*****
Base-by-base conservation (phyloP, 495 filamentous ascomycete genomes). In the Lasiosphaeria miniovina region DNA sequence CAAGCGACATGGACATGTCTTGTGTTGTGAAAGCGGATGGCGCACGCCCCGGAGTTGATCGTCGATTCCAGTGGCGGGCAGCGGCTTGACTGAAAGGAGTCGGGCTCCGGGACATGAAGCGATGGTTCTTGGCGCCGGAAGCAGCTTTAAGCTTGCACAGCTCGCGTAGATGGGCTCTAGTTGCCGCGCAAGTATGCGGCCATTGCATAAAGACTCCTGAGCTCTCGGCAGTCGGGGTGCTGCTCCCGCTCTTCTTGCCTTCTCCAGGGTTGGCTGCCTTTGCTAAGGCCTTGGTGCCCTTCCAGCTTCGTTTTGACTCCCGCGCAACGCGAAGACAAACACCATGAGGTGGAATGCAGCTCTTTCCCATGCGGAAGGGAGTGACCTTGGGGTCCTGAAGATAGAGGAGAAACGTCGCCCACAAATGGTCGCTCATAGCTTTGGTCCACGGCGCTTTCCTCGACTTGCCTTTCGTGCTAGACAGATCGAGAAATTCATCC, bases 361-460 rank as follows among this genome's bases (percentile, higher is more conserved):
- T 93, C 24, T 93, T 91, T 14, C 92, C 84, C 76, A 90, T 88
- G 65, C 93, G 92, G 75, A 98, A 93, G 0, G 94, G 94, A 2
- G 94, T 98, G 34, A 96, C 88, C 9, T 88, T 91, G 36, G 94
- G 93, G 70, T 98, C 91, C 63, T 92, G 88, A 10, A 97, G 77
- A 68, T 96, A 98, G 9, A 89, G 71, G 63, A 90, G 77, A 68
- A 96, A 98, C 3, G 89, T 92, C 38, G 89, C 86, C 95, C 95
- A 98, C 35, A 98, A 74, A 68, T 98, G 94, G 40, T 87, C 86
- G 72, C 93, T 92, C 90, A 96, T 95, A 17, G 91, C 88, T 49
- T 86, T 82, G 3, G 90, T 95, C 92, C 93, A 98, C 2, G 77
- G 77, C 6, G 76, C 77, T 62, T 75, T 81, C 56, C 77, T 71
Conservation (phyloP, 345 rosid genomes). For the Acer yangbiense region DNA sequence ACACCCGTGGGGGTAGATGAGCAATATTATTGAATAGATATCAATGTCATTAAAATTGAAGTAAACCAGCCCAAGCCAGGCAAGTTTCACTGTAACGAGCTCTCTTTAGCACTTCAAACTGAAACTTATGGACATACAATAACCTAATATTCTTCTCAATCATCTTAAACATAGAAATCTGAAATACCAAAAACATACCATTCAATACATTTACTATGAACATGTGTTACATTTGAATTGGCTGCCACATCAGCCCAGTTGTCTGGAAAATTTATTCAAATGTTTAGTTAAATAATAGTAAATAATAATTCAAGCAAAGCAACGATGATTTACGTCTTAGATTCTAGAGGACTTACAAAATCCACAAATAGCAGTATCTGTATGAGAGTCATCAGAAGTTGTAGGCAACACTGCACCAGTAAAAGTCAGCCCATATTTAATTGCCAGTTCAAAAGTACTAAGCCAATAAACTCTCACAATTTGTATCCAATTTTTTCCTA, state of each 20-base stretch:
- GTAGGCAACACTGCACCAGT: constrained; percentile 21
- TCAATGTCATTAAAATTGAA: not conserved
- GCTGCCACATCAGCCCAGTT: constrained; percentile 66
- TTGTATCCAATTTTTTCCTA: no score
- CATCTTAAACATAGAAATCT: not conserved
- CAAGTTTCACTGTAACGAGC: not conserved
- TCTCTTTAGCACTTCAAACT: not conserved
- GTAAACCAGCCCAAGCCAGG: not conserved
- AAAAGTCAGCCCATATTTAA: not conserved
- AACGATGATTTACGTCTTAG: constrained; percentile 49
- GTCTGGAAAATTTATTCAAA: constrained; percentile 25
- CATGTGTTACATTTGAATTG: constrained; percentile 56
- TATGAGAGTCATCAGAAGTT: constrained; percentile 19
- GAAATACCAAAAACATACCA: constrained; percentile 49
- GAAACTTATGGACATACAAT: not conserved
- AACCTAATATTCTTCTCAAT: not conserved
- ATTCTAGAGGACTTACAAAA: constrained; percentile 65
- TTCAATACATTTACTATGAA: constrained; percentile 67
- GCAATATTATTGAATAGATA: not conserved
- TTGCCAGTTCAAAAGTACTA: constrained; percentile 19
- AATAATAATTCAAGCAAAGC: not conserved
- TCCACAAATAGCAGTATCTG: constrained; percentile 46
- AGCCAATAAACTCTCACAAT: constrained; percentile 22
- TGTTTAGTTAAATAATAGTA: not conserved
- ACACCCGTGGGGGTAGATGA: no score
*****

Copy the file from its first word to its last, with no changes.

Base-by-base conservation (phyloP, 495 filamentous ascomycete genomes). In the Lasiosphaeria miniovina region DNA sequence CAAGCGACATGGACATGTCTTGTGTTGTGAAAGCGGATGGCGCACGCCCCGGAGTTGATCGTCGATTCCAGTGGCGGGCAGCGGCTTGACTGAAAGGAGTCGGGCTCCGGGACATGAAGCGATGGTTCTTGGCGCCGGAAGCAGCTTTAAGCTTGCACAGCTCGCGTAGATGGGCTCTAGTTGCCGCGCAAGTATGCGGCCATTGCATAAAGACTCCTGAGCTCTCGGCAGTCGGGGTGCTGCTCCCGCTCTTCTTGCCTTCTCCAGGGTTGGCTGCCTTTGCTAAGGCCTTGGTGCCCTTCCAGCTTCGTTTTGACTCCCGCGCAACGCGAAGACAAACACCATGAGGTGGAATGCAGCTCTTTCCCATGCGGAAGGGAGTGACCTTGGGGTCCTGAAGATAGAGGAGAAACGTCGCCCACAAATGGTCGCTCATAGCTTTGGTCCACGGCGCTTTCCTCGACTTGCCTTTCGTGCTAGACAGATCGAGAAATTCATCC, bases 361-460 rank as follows among this genome's bases (percentile, higher is more conserved):
- T 93, C 24, T 93, T 91, T 14, C 92, C 84, C 76, A 90, T 88
- G 65, C 93, G 92, G 75, A 98, A 93, G 0, G 94, G 94, A 2
- G 94, T 98, G 34, A 96, C 88, C 9, T 88, T 91, G 36, G 94
- G 93, G 70, T 98, C 91, C 63, T 92, G 88, A 10, A 97, G 77
- A 68, T 96, A 98, G 9, A 89, G 71, G 63, A 90, G 77, A 68
- A 96, A 98, C 3, G 89, T 92, C 38, G 89, C 86, C 95, C 95
- A 98, C 35, A 98, A 74, A 68, T 98, G 94, G 40, T 87, C 86
- G 72, C 93, T 92, C 90, A 96, T 95, A 17, G 91, C 88, T 49
- T 86, T 82, G 3, G 90, T 95, C 92, C 93, A 98, C 2, G 77
- G 77, C 6, G 76, C 77, T 62, T 75, T 81, C 56, C 77, T 71
Conservation (phyloP, 345 rosid genomes). For the Acer yangbiense region DNA sequence ACACCCGTGGGGGTAGATGAGCAATATTATTGAATAGATATCAATGTCATTAAAATTGAAGTAAACCAGCCCAAGCCAGGCAAGTTTCACTGTAACGAGCTCTCTTTAGCACTTCAAACTGAAACTTATGGACATACAATAACCTAATATTCTTCTCAATCATCTTAAACATAGAAATCTGAAATACCAAAAACATACCATTCAATACATTTACTATGAACATGTGTTACATTTGAATTGGCTGCCACATCAGCCCAGTTGTCTGGAAAATTTATTCAAATGTTTAGTTAAATAATAGTAAATAATAATTCAAGCAAAGCAACGATGATTTACGTCTTAGATTCTAGAGGACTTACAAAATCCACAAATAGCAGTATCTGTATGAGAGTCATCAGAAGTTGTAGGCAACACTGCACCAGTAAAAGTCAGCCCATATTTAATTGCCAGTTCAAAAGTACTAAGCCAATAAACTCTCACAATTTGTATCCAATTTTTTCCTA, state of each 20-base stretch:
- GTAGGCAACACTGCACCAGT: constrained; percentile 21
- TCAATGTCATTAAAATTGAA: not conserved
- GCTGCCACATCAGCCCAGTT: constrained; percentile 66
- TTGTATCCAATTTTTTCCTA: no score
- CATCTTAAACATAGAAATCT: not conserved
- CAAGTTTCACTGTAACGAGC: not conserved
- TCTCTTTAGCACTTCAAACT: not conserved
- GTAAACCAGCCCAAGCCAGG: not conserved
- AAAAGTCAGCCCATATTTAA: not conserved
- AACGATGATTTACGTCTTAG: constrained; percentile 49
- GTCTGGAAAATTTATTCAAA: constrained; percentile 25
- CATGTGTTACATTTGAATTG: constrained; percentile 56
- TATGAGAGTCATCAGAAGTT: constrained; percentile 19
- GAAATACCAAAAACATACCA: constrained; percentile 49
- GAAACTTATGGACATACAAT: not conserved
- AACCTAATATTCTTCTCAAT: not conserved
- ATTCTAGAGGACTTACAAAA: constrained; percentile 65
- TTCAATACATTTACTATGAA: constrained; percentile 67
- GCAATATTATTGAATAGATA: not conserved
- TTGCCAGTTCAAAAGTACTA: constrained; percentile 19
- AATAATAATTCAAGCAAAGC: not conserved
- TCCACAAATAGCAGTATCTG: constrained; percentile 46
- AGCCAATAAACTCTCACAAT: constrained; percentile 22
- TGTTTAGTTAAATAATAGTA: not conserved
- ACACCCGTGGGGGTAGATGA: no score